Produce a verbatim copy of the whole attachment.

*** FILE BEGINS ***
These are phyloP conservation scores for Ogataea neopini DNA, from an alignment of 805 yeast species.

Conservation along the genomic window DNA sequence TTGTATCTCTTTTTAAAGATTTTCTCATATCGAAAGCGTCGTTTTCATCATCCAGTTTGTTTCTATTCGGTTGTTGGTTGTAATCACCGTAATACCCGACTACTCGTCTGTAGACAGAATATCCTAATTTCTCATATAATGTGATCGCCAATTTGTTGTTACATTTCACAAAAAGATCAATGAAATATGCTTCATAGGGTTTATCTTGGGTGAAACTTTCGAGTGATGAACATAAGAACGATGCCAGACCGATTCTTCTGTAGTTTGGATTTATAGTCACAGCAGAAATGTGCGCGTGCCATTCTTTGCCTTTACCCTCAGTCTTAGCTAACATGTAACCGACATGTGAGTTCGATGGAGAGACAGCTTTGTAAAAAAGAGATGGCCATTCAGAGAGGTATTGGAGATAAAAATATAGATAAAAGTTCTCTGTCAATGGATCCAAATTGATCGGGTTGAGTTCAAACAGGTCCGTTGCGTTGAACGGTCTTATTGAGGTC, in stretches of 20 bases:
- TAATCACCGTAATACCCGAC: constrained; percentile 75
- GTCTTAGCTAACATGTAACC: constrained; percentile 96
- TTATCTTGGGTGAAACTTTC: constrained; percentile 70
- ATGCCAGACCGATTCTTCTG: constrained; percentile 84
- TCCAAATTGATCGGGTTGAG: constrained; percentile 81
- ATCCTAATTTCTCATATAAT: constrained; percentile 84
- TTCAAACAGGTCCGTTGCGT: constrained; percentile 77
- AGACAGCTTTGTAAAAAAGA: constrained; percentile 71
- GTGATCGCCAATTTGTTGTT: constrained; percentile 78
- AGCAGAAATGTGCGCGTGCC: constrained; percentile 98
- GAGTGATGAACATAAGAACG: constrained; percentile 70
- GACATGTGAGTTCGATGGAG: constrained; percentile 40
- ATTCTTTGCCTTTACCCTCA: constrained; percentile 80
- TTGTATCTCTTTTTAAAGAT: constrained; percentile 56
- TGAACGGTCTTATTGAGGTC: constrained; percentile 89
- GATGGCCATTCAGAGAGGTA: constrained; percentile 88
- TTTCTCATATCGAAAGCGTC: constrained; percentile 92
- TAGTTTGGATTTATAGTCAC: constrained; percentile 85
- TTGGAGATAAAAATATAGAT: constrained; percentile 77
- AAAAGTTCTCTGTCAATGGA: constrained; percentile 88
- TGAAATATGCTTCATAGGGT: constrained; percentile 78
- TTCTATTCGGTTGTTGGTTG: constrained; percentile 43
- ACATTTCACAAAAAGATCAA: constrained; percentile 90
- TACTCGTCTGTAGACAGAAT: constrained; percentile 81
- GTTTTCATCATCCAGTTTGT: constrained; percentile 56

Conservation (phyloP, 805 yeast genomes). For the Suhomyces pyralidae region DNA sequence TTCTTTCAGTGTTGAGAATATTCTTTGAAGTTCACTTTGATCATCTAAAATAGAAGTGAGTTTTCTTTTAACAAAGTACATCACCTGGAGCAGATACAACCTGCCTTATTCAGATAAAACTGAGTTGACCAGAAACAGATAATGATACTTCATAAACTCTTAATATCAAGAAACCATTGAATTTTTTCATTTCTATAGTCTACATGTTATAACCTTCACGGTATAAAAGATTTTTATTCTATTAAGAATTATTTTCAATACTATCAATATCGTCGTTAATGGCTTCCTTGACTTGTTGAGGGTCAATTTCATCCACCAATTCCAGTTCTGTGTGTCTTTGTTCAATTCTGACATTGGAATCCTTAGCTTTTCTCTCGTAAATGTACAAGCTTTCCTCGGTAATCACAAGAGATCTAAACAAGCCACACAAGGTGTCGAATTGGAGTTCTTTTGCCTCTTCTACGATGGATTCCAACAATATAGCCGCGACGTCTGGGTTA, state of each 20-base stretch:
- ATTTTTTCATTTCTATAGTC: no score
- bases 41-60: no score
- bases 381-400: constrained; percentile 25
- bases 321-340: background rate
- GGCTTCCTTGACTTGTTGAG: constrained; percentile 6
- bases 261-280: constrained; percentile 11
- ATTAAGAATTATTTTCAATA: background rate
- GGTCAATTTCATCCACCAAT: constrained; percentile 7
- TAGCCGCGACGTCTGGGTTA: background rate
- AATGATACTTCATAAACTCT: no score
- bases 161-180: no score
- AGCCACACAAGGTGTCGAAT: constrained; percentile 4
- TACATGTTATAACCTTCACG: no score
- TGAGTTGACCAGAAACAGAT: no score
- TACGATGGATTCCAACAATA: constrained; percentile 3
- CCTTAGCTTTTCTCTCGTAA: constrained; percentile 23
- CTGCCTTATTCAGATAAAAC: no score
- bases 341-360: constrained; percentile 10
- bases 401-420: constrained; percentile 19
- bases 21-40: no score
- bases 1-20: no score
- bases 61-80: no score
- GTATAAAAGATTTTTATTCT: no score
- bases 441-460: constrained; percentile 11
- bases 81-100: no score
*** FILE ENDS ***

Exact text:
These are phyloP conservation scores for Ogataea neopini DNA, from an alignment of 805 yeast species.

Conservation along the genomic window DNA sequence TTGTATCTCTTTTTAAAGATTTTCTCATATCGAAAGCGTCGTTTTCATCATCCAGTTTGTTTCTATTCGGTTGTTGGTTGTAATCACCGTAATACCCGACTACTCGTCTGTAGACAGAATATCCTAATTTCTCATATAATGTGATCGCCAATTTGTTGTTACATTTCACAAAAAGATCAATGAAATATGCTTCATAGGGTTTATCTTGGGTGAAACTTTCGAGTGATGAACATAAGAACGATGCCAGACCGATTCTTCTGTAGTTTGGATTTATAGTCACAGCAGAAATGTGCGCGTGCCATTCTTTGCCTTTACCCTCAGTCTTAGCTAACATGTAACCGACATGTGAGTTCGATGGAGAGACAGCTTTGTAAAAAAGAGATGGCCATTCAGAGAGGTATTGGAGATAAAAATATAGATAAAAGTTCTCTGTCAATGGATCCAAATTGATCGGGTTGAGTTCAAACAGGTCCGTTGCGTTGAACGGTCTTATTGAGGTC, in stretches of 20 bases:
- TAATCACCGTAATACCCGAC: constrained; percentile 75
- GTCTTAGCTAACATGTAACC: constrained; percentile 96
- TTATCTTGGGTGAAACTTTC: constrained; percentile 70
- ATGCCAGACCGATTCTTCTG: constrained; percentile 84
- TCCAAATTGATCGGGTTGAG: constrained; percentile 81
- ATCCTAATTTCTCATATAAT: constrained; percentile 84
- TTCAAACAGGTCCGTTGCGT: constrained; percentile 77
- AGACAGCTTTGTAAAAAAGA: constrained; percentile 71
- GTGATCGCCAATTTGTTGTT: constrained; percentile 78
- AGCAGAAATGTGCGCGTGCC: constrained; percentile 98
- GAGTGATGAACATAAGAACG: constrained; percentile 70
- GACATGTGAGTTCGATGGAG: constrained; percentile 40
- ATTCTTTGCCTTTACCCTCA: constrained; percentile 80
- TTGTATCTCTTTTTAAAGAT: constrained; percentile 56
- TGAACGGTCTTATTGAGGTC: constrained; percentile 89
- GATGGCCATTCAGAGAGGTA: constrained; percentile 88
- TTTCTCATATCGAAAGCGTC: constrained; percentile 92
- TAGTTTGGATTTATAGTCAC: constrained; percentile 85
- TTGGAGATAAAAATATAGAT: constrained; percentile 77
- AAAAGTTCTCTGTCAATGGA: constrained; percentile 88
- TGAAATATGCTTCATAGGGT: constrained; percentile 78
- TTCTATTCGGTTGTTGGTTG: constrained; percentile 43
- ACATTTCACAAAAAGATCAA: constrained; percentile 90
- TACTCGTCTGTAGACAGAAT: constrained; percentile 81
- GTTTTCATCATCCAGTTTGT: constrained; percentile 56

Conservation (phyloP, 805 yeast genomes). For the Suhomyces pyralidae region DNA sequence TTCTTTCAGTGTTGAGAATATTCTTTGAAGTTCACTTTGATCATCTAAAATAGAAGTGAGTTTTCTTTTAACAAAGTACATCACCTGGAGCAGATACAACCTGCCTTATTCAGATAAAACTGAGTTGACCAGAAACAGATAATGATACTTCATAAACTCTTAATATCAAGAAACCATTGAATTTTTTCATTTCTATAGTCTACATGTTATAACCTTCACGGTATAAAAGATTTTTATTCTATTAAGAATTATTTTCAATACTATCAATATCGTCGTTAATGGCTTCCTTGACTTGTTGAGGGTCAATTTCATCCACCAATTCCAGTTCTGTGTGTCTTTGTTCAATTCTGACATTGGAATCCTTAGCTTTTCTCTCGTAAATGTACAAGCTTTCCTCGGTAATCACAAGAGATCTAAACAAGCCACACAAGGTGTCGAATTGGAGTTCTTTTGCCTCTTCTACGATGGATTCCAACAATATAGCCGCGACGTCTGGGTTA, state of each 20-base stretch:
- ATTTTTTCATTTCTATAGTC: no score
- bases 41-60: no score
- bases 381-400: constrained; percentile 25
- bases 321-340: background rate
- GGCTTCCTTGACTTGTTGAG: constrained; percentile 6
- bases 261-280: constrained; percentile 11
- ATTAAGAATTATTTTCAATA: background rate
- GGTCAATTTCATCCACCAAT: constrained; percentile 7
- TAGCCGCGACGTCTGGGTTA: background rate
- AATGATACTTCATAAACTCT: no score
- bases 161-180: no score
- AGCCACACAAGGTGTCGAAT: constrained; percentile 4
- TACATGTTATAACCTTCACG: no score
- TGAGTTGACCAGAAACAGAT: no score
- TACGATGGATTCCAACAATA: constrained; percentile 3
- CCTTAGCTTTTCTCTCGTAA: constrained; percentile 23
- CTGCCTTATTCAGATAAAAC: no score
- bases 341-360: constrained; percentile 10
- bases 401-420: constrained; percentile 19
- bases 21-40: no score
- bases 1-20: no score
- bases 61-80: no score
- GTATAAAAGATTTTTATTCT: no score
- bases 441-460: constrained; percentile 11
- bases 81-100: no score